Yesterday, I and more than two dozen of the finest lawyers in South Florida (if not the Southeastern United States), spent more than two hours in a hearing at the Dade County Courthouse. I wish I could say we were debating and came up with some creative suggestions for solving issues critical to world peace, but that was hardly the case. Instead, the bulk of our time was spent arguing over the logistics associated with identifying and implementing a procedure for “efficiently” managing and resolving a back log of cases – some of which were filed nearly a decade ago! Would that I could say I’m making this up; unfortunately, I’m not. I don’t offer this story for the purpose of singling out, let alone “dumping on,” my profession. God knows, lawyers get a bad enough (and seldom well-deserved) rap without my participating in the feeding frenzy. Moreover, I’m quite certain there were tens of thousands of equally long-winded and similarly unproductive “non-legal” conference calls, board and other meetings, etc. occurring all around the country and the world at precisely the same time and throughout the day.
No, I offer this reflection for other reasons: 1. Neither I, nor any other lawyer in that courtroom, will get those 2+ hours of our lives back – they are gone forever. 2. The amount of money expended in having that many lawyers in that courtroom for that amount of time likely would have been enough to provide 2 months of care and treatment to a young woman, who otherwise may die as the result of medical complications associated with an eating disorder, due to her inability and the inability of her family to afford that care. 3. Setting aside the financial piece for a moment, it occurred to me that, properly directed, the individual and collective “human capital” in that courtroom (i.e., the intellect, creativity, political and corporate connectivity, organizational and advocacy skills, etc.) has almost limitless potential to effect social change, bring hope to those who have none and facilitate healing in an ever-growing population of people in need. This is not about politics. It’s about LIFE. It’s about caring for someone other than ourselves. It’s about our moral obligation as human beings.
Simply put, I fear we’re losing sight of why we exist. Don’t misunderstand me. I value my job and am proud to be part of a profession whose members have contributed (and continue to contribute) so much to establishing, promoting and preserving social order, while, at the same time, working diligently to protect and enforce the civil and criminal rights of those they serve. I also understand the importance of work generally (I’ve been doing it since I was 13 years old) and the fact that, from time to time, all of us are called upon to perform tasks in our jobs, which, viewed in a vacuum, seem to be menial in nature, if not a complete waste of time, but which often are no less essential to the accomplishment of the bigger task at hand. More importantly, I appreciate (perhaps slightly more than most) the fact that: (1) there are only so many hours in the day; (2) the familial, work and social demands on those hours are great; (3) our physical and emotional resources are finite; and (4) each of us needs to find time for ourselves – to reflect, to rest and to replenish.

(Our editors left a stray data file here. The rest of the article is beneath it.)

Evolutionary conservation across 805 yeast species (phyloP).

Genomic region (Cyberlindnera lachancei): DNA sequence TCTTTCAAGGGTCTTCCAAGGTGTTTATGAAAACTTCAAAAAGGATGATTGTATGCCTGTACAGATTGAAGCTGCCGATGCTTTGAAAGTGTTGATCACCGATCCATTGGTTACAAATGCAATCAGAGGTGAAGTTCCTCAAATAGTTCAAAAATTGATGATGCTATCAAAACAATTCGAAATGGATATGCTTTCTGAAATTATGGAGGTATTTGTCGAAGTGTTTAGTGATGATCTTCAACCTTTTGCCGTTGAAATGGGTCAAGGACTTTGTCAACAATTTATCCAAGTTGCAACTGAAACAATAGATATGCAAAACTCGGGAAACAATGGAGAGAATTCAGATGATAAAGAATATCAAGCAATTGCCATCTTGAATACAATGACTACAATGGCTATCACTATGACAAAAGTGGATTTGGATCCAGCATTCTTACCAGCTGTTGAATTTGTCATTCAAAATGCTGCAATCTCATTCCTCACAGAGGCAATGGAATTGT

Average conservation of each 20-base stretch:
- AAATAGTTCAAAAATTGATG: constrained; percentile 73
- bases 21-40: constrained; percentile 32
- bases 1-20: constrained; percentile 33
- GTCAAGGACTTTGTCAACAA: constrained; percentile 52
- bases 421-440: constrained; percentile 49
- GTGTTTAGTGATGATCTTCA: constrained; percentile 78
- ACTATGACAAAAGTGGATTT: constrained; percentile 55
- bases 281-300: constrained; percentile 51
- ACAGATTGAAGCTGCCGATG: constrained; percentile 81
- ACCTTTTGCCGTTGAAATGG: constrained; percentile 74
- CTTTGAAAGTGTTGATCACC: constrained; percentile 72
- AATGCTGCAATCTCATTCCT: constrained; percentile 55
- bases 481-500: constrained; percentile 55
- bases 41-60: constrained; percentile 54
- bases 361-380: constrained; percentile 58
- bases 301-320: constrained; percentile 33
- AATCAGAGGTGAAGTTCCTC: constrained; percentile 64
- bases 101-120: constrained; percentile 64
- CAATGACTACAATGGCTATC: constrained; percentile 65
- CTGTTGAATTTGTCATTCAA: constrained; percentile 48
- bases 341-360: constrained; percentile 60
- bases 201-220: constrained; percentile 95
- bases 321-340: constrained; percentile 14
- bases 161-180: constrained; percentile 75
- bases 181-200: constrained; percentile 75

But, the reality is: There are SO many hours in a day and there is SO much need. That being the case, those of us who have been blessed with so much (e.g., a good education, a well-trained mind, wisdom borne of life experience and, in those of faith, Divine guidance, the mentoring of others, etc.) simply can’t afford to use our “busyness” as an excuse for not at least trying to make a difference, for continuing to stand on the sidelines and pretending that, unless the need is sitting in our living rooms, it’s someone else’s problem. Don’t believe you have the power to effect meaningful and profound change in the world, to change or save a life – perhaps even a few thousand? Then please take a few minutes (okay, so maybe it’s 19 minutes – I promise it will be well worth your while!) to disavow yourself of that misperception – and then consider spending a few more (after all, you have 1,440 of them today alone!) reflecting on where you see a need that you either are (or could easily become) passionate about and consider talking the next step. It quite literally could make all the difference in the world.